Background noise, room reflections, or interfering sound sources represent a challenge for daily one-to-one communication, particularly for hearing-impaired listeners, even when wearing hearing aid devices. Through a modeling approach, this project investigated how peripheral hearing loss impairs the processing of spatial cues in adverse listening conditions. A binaural model in which the peripheral processor can be tuned to account for individual hearing loss was developed to predict localization in anechoic and reverberant rooms. Hearing impairment was accounted for by a loss of sensitivity, a loss of cochlear compression and reduced frequency selectivity. A spatial cue-selection mechanism processed the output of the binaural equalization-&-cancellation processor to evaluate the localization information’s reliability based on interaural coherence. The simulations in anechoic environment suggested that the sound-source-location estimates become less reliable and blurred in the case of reduced audibility. Simulations in rooms suggested that the broadening of the auditory filters reduces the fidelity of spectral cues and affects the internal representation of interaural level differences. The model-based analysis of hearing-aid processing showed that amplification and compression used to recover audibility also partially recovered the internal representation of the spatial cues in the impaired auditory system. Future work is needed to extend and experimentally validate the model. Overall, the current model represents a first step towards the development of a dedicated research tool for investigating and understanding the processing of spatial cues in adverse listening conditions, with a long-term goal of contributing to solving the cocktail-party problem for normal hearing and hearing-impaired listeners.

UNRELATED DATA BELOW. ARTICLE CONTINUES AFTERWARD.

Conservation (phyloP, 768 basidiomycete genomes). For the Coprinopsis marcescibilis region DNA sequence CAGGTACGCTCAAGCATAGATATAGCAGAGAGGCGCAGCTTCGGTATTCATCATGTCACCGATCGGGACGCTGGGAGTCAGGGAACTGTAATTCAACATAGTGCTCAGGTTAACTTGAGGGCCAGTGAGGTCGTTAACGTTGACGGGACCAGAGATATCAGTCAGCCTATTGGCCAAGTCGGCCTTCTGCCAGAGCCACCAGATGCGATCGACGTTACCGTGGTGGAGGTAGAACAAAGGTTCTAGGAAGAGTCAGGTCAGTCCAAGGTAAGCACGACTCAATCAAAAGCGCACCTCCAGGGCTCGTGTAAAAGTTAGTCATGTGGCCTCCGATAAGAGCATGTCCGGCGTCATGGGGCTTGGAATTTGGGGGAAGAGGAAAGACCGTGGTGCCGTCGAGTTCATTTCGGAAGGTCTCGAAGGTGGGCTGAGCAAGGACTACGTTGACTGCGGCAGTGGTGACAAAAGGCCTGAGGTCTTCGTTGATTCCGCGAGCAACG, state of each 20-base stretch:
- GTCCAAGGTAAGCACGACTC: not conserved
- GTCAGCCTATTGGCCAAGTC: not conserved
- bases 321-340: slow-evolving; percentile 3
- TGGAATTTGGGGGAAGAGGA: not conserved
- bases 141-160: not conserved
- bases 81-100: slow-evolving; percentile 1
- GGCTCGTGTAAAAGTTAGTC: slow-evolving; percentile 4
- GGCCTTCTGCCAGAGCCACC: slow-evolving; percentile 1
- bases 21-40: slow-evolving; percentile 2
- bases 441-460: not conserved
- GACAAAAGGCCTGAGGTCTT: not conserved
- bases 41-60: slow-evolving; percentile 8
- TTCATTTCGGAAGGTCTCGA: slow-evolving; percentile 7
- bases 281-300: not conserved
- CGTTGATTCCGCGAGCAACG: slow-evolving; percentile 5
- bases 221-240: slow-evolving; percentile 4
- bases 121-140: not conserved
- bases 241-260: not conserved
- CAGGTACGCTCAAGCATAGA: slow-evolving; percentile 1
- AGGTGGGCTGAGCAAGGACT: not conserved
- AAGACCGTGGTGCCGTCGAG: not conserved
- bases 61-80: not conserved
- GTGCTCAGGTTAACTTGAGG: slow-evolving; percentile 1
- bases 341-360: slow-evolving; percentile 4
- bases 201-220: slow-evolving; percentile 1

|Name||Modern acoustics and signal processing|